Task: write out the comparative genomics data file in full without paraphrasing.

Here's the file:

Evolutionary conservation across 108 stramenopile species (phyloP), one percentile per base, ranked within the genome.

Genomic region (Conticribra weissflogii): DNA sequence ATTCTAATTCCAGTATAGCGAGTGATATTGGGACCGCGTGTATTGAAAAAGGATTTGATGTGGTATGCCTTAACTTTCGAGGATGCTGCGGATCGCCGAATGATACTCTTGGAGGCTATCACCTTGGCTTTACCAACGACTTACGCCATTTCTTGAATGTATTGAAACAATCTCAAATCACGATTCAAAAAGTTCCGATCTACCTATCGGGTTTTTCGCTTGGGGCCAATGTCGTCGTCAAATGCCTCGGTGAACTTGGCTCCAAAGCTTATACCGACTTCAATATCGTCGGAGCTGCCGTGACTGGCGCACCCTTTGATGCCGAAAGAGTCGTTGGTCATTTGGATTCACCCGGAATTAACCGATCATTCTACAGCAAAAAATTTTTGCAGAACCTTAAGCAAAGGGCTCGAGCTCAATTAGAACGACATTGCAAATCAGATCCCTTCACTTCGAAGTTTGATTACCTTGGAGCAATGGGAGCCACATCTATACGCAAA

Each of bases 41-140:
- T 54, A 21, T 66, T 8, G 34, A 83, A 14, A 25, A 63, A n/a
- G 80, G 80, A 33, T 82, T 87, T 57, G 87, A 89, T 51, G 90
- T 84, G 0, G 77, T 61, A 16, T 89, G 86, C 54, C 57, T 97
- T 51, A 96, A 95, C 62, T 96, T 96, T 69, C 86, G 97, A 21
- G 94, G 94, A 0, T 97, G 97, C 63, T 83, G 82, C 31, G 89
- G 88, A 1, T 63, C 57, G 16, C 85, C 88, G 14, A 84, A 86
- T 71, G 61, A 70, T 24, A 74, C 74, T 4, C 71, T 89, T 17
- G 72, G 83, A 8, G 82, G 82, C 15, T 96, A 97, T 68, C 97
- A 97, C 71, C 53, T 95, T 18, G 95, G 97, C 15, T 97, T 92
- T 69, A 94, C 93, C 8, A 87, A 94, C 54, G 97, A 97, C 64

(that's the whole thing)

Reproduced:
Evolutionary conservation across 108 stramenopile species (phyloP), one percentile per base, ranked within the genome.

Genomic region (Conticribra weissflogii): DNA sequence ATTCTAATTCCAGTATAGCGAGTGATATTGGGACCGCGTGTATTGAAAAAGGATTTGATGTGGTATGCCTTAACTTTCGAGGATGCTGCGGATCGCCGAATGATACTCTTGGAGGCTATCACCTTGGCTTTACCAACGACTTACGCCATTTCTTGAATGTATTGAAACAATCTCAAATCACGATTCAAAAAGTTCCGATCTACCTATCGGGTTTTTCGCTTGGGGCCAATGTCGTCGTCAAATGCCTCGGTGAACTTGGCTCCAAAGCTTATACCGACTTCAATATCGTCGGAGCTGCCGTGACTGGCGCACCCTTTGATGCCGAAAGAGTCGTTGGTCATTTGGATTCACCCGGAATTAACCGATCATTCTACAGCAAAAAATTTTTGCAGAACCTTAAGCAAAGGGCTCGAGCTCAATTAGAACGACATTGCAAATCAGATCCCTTCACTTCGAAGTTTGATTACCTTGGAGCAATGGGAGCCACATCTATACGCAAA

Each of bases 41-140:
- T 54, A 21, T 66, T 8, G 34, A 83, A 14, A 25, A 63, A n/a
- G 80, G 80, A 33, T 82, T 87, T 57, G 87, A 89, T 51, G 90
- T 84, G 0, G 77, T 61, A 16, T 89, G 86, C 54, C 57, T 97
- T 51, A 96, A 95, C 62, T 96, T 96, T 69, C 86, G 97, A 21
- G 94, G 94, A 0, T 97, G 97, C 63, T 83, G 82, C 31, G 89
- G 88, A 1, T 63, C 57, G 16, C 85, C 88, G 14, A 84, A 86
- T 71, G 61, A 70, T 24, A 74, C 74, T 4, C 71, T 89, T 17
- G 72, G 83, A 8, G 82, G 82, C 15, T 96, A 97, T 68, C 97
- A 97, C 71, C 53, T 95, T 18, G 95, G 97, C 15, T 97, T 92
- T 69, A 94, C 93, C 8, A 87, A 94, C 54, G 97, A 97, C 64